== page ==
Classic Apéritifs

Mixologist and restaurateur Joe Campanale demonstrates how to prepare refreshing pre-dinner cocktails “to inspire thirst and hunger.” Among his favorites are Lillet on the rocks with an orange twist, the Aperol Spritz, Cynar and soda with a splash of lemon juice, and the classic Campari Shakerato.

Video Transcript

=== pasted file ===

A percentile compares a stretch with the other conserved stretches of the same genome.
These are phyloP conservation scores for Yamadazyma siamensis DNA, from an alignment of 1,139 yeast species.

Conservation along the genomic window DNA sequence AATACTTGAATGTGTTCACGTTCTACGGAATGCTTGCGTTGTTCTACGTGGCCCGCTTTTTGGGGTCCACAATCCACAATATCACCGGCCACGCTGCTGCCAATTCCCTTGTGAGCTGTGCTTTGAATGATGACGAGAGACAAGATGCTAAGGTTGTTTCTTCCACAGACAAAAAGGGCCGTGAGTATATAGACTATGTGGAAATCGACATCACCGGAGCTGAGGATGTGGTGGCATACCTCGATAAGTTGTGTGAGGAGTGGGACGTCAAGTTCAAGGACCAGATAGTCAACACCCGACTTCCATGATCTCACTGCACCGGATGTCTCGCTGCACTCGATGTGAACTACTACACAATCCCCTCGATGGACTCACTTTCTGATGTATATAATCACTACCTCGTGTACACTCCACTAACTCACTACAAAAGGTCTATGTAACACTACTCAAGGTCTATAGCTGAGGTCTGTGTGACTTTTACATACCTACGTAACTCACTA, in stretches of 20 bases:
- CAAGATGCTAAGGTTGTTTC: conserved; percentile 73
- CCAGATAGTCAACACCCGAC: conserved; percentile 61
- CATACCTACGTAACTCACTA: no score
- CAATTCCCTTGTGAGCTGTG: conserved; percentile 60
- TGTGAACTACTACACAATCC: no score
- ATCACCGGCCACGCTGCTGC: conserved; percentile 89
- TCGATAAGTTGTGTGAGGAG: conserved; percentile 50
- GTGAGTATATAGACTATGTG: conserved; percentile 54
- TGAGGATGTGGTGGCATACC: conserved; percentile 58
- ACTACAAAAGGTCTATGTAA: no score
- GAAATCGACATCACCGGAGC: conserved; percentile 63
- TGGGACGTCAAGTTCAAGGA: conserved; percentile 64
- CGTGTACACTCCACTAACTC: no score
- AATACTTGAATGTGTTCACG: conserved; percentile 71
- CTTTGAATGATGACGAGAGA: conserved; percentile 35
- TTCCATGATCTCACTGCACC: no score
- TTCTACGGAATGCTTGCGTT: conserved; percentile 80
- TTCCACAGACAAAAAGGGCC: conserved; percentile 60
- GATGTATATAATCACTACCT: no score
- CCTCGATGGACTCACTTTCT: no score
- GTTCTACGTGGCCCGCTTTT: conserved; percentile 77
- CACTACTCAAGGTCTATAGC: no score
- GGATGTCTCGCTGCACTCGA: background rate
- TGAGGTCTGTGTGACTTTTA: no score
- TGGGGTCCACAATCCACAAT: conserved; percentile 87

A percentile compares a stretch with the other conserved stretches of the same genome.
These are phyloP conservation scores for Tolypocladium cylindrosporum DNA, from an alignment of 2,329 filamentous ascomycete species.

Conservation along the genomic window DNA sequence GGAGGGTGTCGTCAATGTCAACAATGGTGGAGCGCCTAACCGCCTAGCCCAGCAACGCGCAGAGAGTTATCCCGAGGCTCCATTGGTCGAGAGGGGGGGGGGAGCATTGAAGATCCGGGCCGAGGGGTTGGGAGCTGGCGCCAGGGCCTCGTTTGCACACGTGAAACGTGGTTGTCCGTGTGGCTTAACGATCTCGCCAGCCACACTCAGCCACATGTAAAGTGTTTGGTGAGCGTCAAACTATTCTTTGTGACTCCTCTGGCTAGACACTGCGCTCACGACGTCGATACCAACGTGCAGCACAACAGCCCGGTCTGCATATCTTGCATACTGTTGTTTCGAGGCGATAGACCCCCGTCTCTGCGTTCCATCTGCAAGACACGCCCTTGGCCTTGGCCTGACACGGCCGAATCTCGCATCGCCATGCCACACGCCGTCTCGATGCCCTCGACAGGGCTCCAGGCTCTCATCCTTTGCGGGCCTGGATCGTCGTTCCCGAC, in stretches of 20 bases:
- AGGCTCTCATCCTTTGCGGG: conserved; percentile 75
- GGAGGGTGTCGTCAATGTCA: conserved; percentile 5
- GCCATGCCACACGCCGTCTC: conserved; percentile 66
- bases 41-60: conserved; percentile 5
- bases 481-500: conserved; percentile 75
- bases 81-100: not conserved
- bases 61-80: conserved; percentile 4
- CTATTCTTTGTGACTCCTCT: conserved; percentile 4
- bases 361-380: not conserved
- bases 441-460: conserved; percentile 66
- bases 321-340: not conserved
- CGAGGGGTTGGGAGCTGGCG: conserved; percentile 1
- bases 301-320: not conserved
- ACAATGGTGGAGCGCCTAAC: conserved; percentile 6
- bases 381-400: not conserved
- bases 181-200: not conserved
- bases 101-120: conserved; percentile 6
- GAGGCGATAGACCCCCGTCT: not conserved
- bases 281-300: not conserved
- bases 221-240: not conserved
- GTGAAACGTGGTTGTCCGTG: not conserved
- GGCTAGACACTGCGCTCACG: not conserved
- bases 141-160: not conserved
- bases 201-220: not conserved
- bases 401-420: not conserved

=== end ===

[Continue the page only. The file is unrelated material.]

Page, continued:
Hi, I'm Joe Campanale. You're watching Today, we're going to talk about aperitifs, or in Italian, "aperitivi." An aperitif is something that you have before the meal. It's a cocktail that's meant to really inspire thirst, and inspire hunger. It's a lighter and refreshing cocktail, and it's really the way that I love to start out any meal. The first aperitif I want to talk about is Lillet. Lillet is a typical French aperitif, made just from the South of Bordeaux. It's based on wine, so once you open up the bottle, you definitely want to put it in the refrigerator. The other great thing about aperitifs is that they're super simple. All you need is the bottle, maybe some ice, and if you like sparkling water or a sparkling wine, you can add that too. I really like Lillet just in the wine glass, and on the rocks. And then, you garnish with just a quick orange twist, and drop it in. And, that makes a great, refreshing before dinner cocktail. The next aperitif I want to talk about is Aperol. If you've ever had Campari before, it's very, very bitter, and we'll talk about that later. But, Aperol is like Campari's sweet little sister. It has great flavors of citrus, especially grapefruit and tangerine. In Northern Italy, they like to do a cocktail called an Aperol Spritz. So, you fill a big wine glass with ice, your Aperol. The great thing about these too, is that they're super inexpensive. This is probably 14 dollars retail, and they last forever. And then, you do just a little bit of sparkling wine, and a touch of soda water. And, garnish this with a bit of orange. The orange really brings out more of the orange flavors in the Aperol. One of my absolute favorite aperitivi is called Cynar. Cynar is based on the artichoke root, which is known as "cynarinas," and you see this beautiful picture of it on the label. The other thing I love about all of these aperitivi is that they're super low in alcohol. This one only has about 16 percent, which means it's going to be refreshing, and it's not going to weigh your palette down before your meal. So, just fill up with Cynar. And then, add just a little bit of soda water. And, I like to put just a bit of lemon juice, which really balances out the sweetness of the Cynar. And, garnish with a lemon wedge. And, that's the Cynar cocktail. Now, for the quintessential aperitif, you have Campari. Campari's the main component in the Negroni cocktail that you see all over Italy during the aperitivo hour, which happens right before dinner. Today, we're going to do something a little bit different. It's called a Campari Shakerato. So, what you do is, you take a mixing glass, fill it with as much Campari as you're going to want to drink, because it's the only ingredient in this cocktail. And, you use a Boston shaker. So, you take the metal cup, and make sure you hit that really hard, so it's a nice, tight seal. Now, we're going to shake this for a little bit harder, and a little bit longer than you might think is necessary. But, that gives it a really great frothy, creamy texture to the Campari. Alright. And, to remove the glass from your Boston shaker, you just take the heel of your hand, and it just breaks the seal. You strain into a neat glass. And, you see the Campari's already changed in color. It's become lighter, and it's super frothy. And, that's called a Campari Shakerato. I definitely encourage everyone at home to try to make aperitivi cocktails. They're super easy, you build them all in their own glass, and they're really inexpensive. Thank you so much for watching. I'm Joe Campanale. Have an aperitif with me at Dell'Anima, L'Artusi, or Anfora here in New York City.

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